Kansas City Chiefs head coach Andy Reid was in Arizona this week, attending the NFL's owners meetings, which concluded Wednesday. During his media session, coach Reid addressed many topics, some of which we referenced below, with the questions he was asked, followed by his response. Included in today's discussion, coach Reid's days in Philadelphia, his family and what he likes about KC.
Do you think it would have benefitted your family to take a year off and be with them?
“I looked at all that. Everybody was doing pretty good with it and heading in the right direction. I actually hired one of my sons to coach with us. He had been coaching at Temple, and my youngest guy, he’s playing at Temple. My two girls, they’re going in the right direction. One is a manager and graduated from college, and the other one is in college. Everybody kind of had their own thing that they were doing. My wife and I are empty nesters for the first time. We decided it was a good thing to do.”
You said sometimes change is good regarding players. How about for yourself, is a change of scenery a good thing for you? Do you have more peace of mind now?
“More peace of mind? It’s different, it’s fresh and you’re right, I think change can be good at times. I had a great time in Philadelphia. I love the people there, I loved the experience (and) we won a lot of games. But there is a time and place that change can be good. I think it’s going to be great for Philadelphia and hopefully it’s good for the Kansas City Chiefs.”
Do you wake up and feel like there is less of a fishbowl around you than when you were in Philadelphia?
“I’m not going to say that. It’d be wrong to do that. My general philosophy is I feel very fortunate to even coach in the National Football League, have that opportunity, and then to coach at a great place like the Eagles. I appreciated and respected every minute of that. Time is a crazy deal. You run your course and you move on. I wish nothing but the best for the Eagles and Kansas City.”
Why did you dive back into football shortly after your son’s death?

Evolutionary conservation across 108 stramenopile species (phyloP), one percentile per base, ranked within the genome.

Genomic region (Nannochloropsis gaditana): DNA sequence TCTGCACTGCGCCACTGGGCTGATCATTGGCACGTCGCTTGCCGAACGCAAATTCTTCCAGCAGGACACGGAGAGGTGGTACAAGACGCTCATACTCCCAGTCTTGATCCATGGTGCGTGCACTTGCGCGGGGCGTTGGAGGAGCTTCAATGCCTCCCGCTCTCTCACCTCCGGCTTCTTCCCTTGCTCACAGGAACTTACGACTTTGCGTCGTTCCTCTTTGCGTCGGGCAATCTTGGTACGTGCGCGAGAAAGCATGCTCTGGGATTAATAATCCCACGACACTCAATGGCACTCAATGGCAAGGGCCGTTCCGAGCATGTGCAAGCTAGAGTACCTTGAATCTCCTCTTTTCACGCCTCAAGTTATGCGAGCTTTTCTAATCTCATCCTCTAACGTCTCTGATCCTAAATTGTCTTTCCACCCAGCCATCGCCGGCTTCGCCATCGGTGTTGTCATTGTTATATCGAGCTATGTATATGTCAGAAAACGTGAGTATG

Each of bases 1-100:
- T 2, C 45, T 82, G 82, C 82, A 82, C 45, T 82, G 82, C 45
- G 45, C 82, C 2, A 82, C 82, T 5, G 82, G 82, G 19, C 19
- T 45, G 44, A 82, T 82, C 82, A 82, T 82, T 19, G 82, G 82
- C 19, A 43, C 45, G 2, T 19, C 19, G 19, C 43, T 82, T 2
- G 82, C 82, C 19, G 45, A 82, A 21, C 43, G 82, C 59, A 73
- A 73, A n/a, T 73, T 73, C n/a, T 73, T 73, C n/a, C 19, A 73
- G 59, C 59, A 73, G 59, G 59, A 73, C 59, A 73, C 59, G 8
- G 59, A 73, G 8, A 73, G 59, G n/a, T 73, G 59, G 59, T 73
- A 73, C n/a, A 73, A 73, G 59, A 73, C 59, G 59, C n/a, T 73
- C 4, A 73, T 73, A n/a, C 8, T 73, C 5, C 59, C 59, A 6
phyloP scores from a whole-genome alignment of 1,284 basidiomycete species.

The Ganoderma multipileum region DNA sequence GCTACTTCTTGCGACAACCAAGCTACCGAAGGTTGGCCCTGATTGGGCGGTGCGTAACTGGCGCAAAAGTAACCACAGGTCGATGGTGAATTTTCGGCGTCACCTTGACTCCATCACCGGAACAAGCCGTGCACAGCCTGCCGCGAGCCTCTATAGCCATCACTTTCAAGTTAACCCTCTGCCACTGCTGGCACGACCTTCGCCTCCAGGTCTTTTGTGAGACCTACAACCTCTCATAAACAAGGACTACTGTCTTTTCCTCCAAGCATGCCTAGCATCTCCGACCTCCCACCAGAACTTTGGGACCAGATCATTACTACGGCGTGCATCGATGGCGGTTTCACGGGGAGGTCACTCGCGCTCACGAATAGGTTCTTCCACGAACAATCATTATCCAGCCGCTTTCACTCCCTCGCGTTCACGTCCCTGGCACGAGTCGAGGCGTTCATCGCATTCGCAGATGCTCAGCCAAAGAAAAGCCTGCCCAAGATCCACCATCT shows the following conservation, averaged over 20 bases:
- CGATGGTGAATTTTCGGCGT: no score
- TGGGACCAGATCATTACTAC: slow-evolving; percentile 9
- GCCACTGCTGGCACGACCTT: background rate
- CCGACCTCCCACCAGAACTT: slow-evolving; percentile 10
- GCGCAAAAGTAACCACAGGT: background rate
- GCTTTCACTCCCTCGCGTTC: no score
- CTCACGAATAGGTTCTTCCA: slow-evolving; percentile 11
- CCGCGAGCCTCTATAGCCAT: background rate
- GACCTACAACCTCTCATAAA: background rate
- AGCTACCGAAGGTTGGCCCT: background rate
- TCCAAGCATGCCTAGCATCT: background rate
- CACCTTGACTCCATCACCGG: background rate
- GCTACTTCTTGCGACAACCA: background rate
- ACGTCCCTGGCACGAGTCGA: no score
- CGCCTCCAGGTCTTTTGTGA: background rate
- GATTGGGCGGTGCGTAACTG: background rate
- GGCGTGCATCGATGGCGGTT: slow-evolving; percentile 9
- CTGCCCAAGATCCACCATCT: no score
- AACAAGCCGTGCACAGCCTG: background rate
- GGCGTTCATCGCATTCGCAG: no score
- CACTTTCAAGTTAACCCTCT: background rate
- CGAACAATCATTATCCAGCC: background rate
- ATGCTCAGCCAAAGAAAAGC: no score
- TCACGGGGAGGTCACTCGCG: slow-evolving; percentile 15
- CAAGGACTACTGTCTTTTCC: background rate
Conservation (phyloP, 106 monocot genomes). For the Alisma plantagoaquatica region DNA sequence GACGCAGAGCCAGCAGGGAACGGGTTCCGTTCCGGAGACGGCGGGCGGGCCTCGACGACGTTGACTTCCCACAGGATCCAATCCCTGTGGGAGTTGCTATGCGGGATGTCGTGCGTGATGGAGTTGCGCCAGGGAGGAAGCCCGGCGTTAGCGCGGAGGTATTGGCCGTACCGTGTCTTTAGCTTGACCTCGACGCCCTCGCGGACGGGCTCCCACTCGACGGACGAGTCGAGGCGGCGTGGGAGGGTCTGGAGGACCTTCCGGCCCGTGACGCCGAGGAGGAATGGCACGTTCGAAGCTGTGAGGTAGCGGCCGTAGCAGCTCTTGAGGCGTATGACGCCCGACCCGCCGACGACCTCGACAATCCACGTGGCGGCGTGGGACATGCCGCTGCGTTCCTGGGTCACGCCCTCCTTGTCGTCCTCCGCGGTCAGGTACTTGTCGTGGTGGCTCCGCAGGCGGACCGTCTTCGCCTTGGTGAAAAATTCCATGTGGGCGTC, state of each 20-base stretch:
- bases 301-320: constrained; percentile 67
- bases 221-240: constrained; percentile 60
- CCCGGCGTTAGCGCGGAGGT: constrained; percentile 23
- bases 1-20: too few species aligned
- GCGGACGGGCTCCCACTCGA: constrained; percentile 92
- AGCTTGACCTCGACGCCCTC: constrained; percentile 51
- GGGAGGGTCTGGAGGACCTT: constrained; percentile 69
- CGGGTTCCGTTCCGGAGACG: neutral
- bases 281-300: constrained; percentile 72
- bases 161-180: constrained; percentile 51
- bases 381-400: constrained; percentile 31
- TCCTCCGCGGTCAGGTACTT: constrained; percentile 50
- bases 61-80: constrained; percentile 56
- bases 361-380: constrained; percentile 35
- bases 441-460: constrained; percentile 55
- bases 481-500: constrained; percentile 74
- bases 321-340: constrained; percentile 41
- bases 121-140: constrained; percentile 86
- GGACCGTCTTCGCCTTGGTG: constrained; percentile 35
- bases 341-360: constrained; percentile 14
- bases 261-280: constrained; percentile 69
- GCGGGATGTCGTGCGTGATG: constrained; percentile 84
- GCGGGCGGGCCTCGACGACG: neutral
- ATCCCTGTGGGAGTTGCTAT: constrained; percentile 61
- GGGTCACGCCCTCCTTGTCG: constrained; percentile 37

“The people that knew my son, kind of understood that. He would have kicked me in the butt if I didn’t. I thought it was the right thing to do. I felt that from his standpoint, it was the right thing to do. This is what we do. We do work and I understood all that. I’m glad I had a good religious foundation and a good wife.”
Is it hard to make the break emotionally, after 14 years with one team?
“It is. It’s obviously tough. The toughest part is leaving the kids and some of the coaches that either stay or move on, so that’s the toughest part. The friends that you’ve made, that’s also part of it. But sometimes change can be good. I thought we were at that point. I think it will be good for the Eagles. I think they went about it the right way. They got themselves a good football coach and they’ll coach those players and do a good job with them. Hopefully I’m saying the same thing about the Chiefs. I think they’re in a good spot. Both parties will be good.”
How’s it going to be when you go back there?
“I don’t know. We’ll see when we get there. I think once you get down on the field and you get going, it’s a football game. That’s how it works. I’m sure the fans will appreciate it. I’m sure they’ll welcome me back.”
How does Kansas City compare to Philadelphia?
“I’ve been to a few places. All three of them, the fans are passionate. They all go about it in different ways. The bottom line is that, they’re passionate. I sense that in Kansas City. I played there enough to know that when that team is rocking, Arrowhead Stadium is rocking, that’s a tough place to play. They went through and put a quarter of a million dollar renovation project together for it, a few years back and they kept the integrity. When you get the product together, the winning football team, you get the fans back in there rocking and rolling, that’s a tough place."
What was it about Kansas City that attracted you?
“We sit in these meetings, here where we sit with the owners, and you keep your eyes open and you evaluate, I think, as you go through it. I’ve developed relationships with the Hunt family, the Rooney family, the Mara’s. I remember sitting there thinking that if there was ever an opportunity to work – if it ever came to that – with one of those families, that would be a great thing."
How has it been after such a quick transition?
“When you make that change, there’s no lull time. You’re all in. It’s fast moving. It’s hour after hour, after hour, after hour. Normally, the families don’t move for a little bit, so you’ve got this condensed time that transitions that thing, like instantly."
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